Editorial | Mission Accomplished
The end of a successful mission is an occasion to congratulate those who made it happen, along with the scientists who get to reap and make sense of the rich data harvest. In this case two such missions have reached or are close to the end: the Herschel infrared telescope built by the European Space Agency () and NASA’s Kepler planet-hunting spacecraft.
During its nearly four-year mission, Herschel returned stunning infrared images of some of the most distant and coldest objects in the universe, giving scientists new insights into the formation of stars, galaxies and even planetary systems. To date, some 600 peer-reviewed scientific papers based on Hershel observations have been published, with many more to come.
Hershel was also a technical triumph, the largest and most powerful infrared telescope flown to date. After more than 35,000 observations, the mission’s end came April 29 when the observatory’s 2,300 liters of liquid helium coolant, which kept its sensors cold enough to observe previously unseen regions of the universe, finally ran out — as expected.
In paying tribute to Herschel, it is worth noting the success of its companion mission, the Planck space telescope, which launched with Herschel in 2009. Designed to study remnant microwave radiation from the Big Bang, Planck continues to operate, although one of its two main sensors ceased operating in early 2012 when its coolant ran out — again, as expected.
Meanwhile, the end appears to be at hand for NASA’s planet-hunting Kepler Space Telescope, which recently lost the use of the second of four reaction wheel assemblies used to point its camera. The satellite needs three reaction wheels to operate, and while NASA continues to examine options for restoring one of those to operation, the outlook is not promising.
Launched in March 2009 on a three-and-a-half-year mission, Kepler was designed to find so-called exoplanets by observing the brightness dips they cause when passing in front of their host stars. The spacecraft in November began what was supposed to be a four-year mission extension, approved by NASA the previous April.
While the extended mission obviously will be cut well short — this is without question disappointing; the spacecraft was designed to operate for six years — there can be little disputing Kepler’s accomplishments. At last count, the spacecraft had detected more than 2,700 exoplanets, including several Earth-like bodies in what scientists call the habitable zone of their host stars — a distance from which conditions could be right to support life. Only a small number of the planets discovered by Kepler have been confirmed by other observations, but scientists are confident that up to 90 percent of them ultimately will be confirmed.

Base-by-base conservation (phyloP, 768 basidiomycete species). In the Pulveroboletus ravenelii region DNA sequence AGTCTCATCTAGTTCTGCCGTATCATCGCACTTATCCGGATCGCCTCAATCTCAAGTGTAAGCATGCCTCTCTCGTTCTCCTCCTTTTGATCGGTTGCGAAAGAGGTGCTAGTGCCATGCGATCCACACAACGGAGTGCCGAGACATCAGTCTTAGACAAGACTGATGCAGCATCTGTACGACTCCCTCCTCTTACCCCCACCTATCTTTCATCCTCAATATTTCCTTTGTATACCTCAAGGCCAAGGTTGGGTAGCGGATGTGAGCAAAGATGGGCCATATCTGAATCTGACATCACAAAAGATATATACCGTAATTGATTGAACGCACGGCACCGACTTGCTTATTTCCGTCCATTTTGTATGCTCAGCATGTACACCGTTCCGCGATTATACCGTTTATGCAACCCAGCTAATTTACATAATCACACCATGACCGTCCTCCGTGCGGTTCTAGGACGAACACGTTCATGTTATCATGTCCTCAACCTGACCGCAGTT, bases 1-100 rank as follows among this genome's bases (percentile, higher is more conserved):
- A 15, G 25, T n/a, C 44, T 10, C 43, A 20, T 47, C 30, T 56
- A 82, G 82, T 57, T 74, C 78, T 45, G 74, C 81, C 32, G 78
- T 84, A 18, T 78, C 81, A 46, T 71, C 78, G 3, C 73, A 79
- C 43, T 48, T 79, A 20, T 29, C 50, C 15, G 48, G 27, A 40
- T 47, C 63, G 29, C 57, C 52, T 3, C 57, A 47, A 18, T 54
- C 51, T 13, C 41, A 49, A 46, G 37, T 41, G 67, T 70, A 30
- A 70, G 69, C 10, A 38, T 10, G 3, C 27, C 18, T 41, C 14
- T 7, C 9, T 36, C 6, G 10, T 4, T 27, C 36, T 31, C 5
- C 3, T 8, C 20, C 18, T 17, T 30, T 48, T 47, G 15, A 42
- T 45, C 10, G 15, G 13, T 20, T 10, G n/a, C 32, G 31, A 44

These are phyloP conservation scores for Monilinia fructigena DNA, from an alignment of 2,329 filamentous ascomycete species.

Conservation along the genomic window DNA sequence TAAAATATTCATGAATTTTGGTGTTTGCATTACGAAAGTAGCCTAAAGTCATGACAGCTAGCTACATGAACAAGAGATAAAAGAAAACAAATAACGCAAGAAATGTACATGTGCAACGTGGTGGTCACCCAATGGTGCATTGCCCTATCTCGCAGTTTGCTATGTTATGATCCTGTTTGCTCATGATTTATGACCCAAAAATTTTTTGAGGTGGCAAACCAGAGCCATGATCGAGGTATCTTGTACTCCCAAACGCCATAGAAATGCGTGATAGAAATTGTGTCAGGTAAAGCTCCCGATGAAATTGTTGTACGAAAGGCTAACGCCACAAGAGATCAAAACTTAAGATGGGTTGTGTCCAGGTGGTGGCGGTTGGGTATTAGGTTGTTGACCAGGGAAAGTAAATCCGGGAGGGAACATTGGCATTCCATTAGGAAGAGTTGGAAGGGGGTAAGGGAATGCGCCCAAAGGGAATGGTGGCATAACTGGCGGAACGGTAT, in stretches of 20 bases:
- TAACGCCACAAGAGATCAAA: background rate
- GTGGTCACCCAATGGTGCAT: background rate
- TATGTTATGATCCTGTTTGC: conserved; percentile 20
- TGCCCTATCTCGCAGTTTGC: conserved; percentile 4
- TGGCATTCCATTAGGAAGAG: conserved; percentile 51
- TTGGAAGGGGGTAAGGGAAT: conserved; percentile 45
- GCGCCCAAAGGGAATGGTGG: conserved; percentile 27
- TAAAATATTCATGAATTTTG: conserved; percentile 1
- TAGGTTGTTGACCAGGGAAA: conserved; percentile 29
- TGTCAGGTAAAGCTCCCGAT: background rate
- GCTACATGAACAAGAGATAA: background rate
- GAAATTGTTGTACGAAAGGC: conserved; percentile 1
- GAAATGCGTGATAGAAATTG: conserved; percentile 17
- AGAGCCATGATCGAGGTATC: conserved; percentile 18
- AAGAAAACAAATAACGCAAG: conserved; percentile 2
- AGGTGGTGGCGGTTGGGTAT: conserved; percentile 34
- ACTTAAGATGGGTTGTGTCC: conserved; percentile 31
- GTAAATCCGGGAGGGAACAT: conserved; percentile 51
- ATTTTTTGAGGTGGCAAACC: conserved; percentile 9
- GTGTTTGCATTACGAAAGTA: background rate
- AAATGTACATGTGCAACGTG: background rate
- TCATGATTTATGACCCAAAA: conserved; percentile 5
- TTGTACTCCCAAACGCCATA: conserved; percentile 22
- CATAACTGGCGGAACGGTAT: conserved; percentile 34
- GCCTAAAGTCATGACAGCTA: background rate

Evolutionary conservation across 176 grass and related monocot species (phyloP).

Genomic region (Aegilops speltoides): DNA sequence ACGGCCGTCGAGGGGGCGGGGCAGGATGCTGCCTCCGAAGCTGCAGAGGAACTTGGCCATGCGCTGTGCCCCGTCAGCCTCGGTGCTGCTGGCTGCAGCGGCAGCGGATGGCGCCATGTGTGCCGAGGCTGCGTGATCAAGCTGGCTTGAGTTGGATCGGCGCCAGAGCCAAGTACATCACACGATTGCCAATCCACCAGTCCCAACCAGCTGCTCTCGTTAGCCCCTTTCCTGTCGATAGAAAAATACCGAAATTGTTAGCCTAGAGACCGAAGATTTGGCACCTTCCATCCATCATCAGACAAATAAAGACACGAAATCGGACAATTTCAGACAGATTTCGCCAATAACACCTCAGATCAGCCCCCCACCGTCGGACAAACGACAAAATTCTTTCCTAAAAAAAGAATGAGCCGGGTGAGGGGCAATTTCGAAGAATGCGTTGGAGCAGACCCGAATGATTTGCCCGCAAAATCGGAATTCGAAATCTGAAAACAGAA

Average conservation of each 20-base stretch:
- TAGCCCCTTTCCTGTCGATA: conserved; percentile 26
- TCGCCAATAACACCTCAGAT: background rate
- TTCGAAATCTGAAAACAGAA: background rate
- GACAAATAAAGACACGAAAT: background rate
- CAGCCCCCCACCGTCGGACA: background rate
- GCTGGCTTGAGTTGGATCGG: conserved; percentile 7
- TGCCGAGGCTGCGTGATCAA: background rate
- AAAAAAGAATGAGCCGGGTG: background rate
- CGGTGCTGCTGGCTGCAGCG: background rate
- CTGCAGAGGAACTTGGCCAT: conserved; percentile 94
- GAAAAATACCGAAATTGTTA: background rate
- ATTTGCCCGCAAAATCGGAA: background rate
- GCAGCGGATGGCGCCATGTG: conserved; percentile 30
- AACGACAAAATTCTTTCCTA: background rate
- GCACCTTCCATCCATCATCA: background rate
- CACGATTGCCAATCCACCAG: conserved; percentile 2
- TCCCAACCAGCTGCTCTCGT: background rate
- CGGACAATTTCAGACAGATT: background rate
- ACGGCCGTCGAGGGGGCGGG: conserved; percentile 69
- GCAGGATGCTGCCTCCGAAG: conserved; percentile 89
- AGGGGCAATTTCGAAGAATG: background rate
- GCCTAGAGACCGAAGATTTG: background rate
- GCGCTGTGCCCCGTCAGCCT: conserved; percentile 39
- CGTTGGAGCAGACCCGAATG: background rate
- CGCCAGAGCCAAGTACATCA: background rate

Things didn’t always go smoothly on Herschel and Kepler. Like many, if not most, ground-breaking scientific missions, both experienced significant cost growth and delays during development. As is all too typical, their technical complexity was underestimated, and in the case of Herschel, there was the added challenge of launching with Planck as a dual payload.
Similarly, both experienced on-orbit difficulties that temporarily halted science data gathering.
In the end, however, both Herschel and Kepler delivered in spectacular fashion. These are the kinds of missions that not only enlighten but also inspire, while serving as testimonials to scientific creativity, technical know-how and perseverance. Successes like these restore the confidence of those who oversee government space agency spending, reminding them that it’s worth investing in ambitious missions even though many will go well over budget, and some will fail. This is a big part of the reason that NASA’s James Webb Space Telescope astronomy flagship, for example, continues to be funded despite its well-known difficulties.
The teams involved the Herschel, Planck and Kepler missions are to be heartily commended for a job well done, often in the face of adversity. May many, if not most, of them stick around for the next big thing.